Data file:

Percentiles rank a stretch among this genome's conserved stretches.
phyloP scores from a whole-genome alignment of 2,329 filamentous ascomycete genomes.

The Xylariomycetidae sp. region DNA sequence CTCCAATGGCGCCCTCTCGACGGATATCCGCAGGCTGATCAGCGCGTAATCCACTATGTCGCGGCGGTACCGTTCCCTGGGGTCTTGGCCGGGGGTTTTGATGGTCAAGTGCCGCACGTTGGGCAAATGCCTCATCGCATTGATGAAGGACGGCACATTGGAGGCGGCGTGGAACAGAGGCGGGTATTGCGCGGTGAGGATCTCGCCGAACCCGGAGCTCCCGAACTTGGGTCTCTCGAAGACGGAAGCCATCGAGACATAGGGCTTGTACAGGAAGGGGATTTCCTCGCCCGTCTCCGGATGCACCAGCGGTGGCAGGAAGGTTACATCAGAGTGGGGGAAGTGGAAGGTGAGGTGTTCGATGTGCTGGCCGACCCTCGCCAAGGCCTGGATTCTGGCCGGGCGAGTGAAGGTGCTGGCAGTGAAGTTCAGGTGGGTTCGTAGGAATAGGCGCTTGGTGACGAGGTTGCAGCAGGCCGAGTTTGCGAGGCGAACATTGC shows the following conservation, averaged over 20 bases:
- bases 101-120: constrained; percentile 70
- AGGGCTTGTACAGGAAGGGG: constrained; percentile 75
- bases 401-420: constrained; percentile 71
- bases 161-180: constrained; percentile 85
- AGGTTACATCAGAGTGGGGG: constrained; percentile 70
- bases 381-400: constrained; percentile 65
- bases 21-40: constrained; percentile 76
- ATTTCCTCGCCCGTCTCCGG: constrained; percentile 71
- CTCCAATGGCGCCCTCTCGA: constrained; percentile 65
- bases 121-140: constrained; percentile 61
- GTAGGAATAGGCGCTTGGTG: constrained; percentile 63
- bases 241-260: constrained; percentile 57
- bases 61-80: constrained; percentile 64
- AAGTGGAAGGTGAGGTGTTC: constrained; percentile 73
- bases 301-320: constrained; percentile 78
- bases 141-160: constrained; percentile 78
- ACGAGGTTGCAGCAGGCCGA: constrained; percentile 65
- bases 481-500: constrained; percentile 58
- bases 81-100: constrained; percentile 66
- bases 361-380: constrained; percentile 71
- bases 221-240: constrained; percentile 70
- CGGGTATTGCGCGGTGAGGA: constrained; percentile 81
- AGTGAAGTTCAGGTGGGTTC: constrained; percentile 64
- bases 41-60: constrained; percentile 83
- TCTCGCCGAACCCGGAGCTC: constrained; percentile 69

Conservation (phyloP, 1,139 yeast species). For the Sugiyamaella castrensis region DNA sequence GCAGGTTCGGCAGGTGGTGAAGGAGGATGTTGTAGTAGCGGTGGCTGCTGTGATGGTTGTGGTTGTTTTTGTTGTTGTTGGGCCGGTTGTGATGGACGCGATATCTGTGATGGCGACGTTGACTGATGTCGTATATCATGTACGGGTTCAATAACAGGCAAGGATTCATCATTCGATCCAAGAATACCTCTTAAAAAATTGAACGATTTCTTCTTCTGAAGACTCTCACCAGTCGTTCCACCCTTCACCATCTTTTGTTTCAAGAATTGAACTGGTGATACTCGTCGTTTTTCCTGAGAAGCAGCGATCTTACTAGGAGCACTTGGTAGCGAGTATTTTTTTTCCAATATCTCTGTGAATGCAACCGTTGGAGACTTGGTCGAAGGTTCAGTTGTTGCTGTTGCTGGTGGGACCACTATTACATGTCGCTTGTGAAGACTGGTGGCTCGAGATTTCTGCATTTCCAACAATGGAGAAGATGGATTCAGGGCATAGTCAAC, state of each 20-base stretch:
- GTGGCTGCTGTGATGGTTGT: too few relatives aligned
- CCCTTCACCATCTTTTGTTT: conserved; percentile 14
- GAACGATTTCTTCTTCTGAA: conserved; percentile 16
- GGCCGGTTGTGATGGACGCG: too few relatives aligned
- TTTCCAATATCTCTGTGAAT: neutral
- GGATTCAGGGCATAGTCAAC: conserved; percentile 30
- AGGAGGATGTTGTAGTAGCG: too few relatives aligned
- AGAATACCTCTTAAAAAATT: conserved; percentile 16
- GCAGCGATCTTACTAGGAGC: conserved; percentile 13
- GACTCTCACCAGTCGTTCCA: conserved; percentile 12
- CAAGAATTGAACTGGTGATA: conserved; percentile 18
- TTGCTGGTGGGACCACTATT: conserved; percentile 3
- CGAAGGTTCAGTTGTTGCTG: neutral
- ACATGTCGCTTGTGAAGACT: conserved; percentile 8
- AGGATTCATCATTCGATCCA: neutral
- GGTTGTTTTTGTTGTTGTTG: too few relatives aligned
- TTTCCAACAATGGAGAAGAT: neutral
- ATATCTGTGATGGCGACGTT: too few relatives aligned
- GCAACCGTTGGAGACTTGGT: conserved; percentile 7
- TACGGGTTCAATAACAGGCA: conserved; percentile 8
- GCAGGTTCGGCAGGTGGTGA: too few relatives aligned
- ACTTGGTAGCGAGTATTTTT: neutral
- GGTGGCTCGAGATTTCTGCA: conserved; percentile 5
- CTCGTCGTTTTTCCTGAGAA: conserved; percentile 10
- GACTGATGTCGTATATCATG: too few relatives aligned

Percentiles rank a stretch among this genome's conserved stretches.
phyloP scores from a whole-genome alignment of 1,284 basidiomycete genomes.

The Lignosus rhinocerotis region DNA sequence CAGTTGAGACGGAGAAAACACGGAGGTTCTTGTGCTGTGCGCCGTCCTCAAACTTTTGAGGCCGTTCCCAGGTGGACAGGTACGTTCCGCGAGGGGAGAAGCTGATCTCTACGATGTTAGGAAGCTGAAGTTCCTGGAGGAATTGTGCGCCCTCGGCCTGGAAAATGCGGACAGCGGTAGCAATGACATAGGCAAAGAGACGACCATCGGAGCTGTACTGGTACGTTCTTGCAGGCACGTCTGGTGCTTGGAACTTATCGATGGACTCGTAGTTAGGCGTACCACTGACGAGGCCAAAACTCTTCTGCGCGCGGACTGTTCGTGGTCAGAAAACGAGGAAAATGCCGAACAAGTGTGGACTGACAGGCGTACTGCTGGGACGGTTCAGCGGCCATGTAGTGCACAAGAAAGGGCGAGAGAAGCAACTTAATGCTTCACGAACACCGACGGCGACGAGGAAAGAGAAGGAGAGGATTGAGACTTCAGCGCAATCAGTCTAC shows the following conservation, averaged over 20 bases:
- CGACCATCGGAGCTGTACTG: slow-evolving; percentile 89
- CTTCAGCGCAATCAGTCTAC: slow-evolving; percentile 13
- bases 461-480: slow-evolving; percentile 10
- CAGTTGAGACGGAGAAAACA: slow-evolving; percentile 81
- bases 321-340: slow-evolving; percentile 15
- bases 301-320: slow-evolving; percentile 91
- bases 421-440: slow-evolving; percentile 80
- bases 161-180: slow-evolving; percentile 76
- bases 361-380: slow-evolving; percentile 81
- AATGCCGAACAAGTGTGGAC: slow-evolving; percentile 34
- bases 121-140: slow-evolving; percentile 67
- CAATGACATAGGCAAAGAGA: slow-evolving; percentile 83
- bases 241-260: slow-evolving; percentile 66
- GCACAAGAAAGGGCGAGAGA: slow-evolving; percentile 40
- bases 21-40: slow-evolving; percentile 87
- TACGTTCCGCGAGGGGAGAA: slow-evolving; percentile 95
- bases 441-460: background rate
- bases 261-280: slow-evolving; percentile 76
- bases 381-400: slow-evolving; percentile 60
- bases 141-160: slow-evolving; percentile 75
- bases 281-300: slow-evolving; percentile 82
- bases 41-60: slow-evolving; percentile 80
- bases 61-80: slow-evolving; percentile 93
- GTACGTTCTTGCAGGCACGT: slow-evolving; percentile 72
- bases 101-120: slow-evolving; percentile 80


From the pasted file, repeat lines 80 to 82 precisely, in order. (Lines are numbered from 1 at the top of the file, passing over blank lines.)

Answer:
- bases 61-80: slow-evolving; percentile 93
- GTACGTTCTTGCAGGCACGT: slow-evolving; percentile 72
- bases 101-120: slow-evolving; percentile 80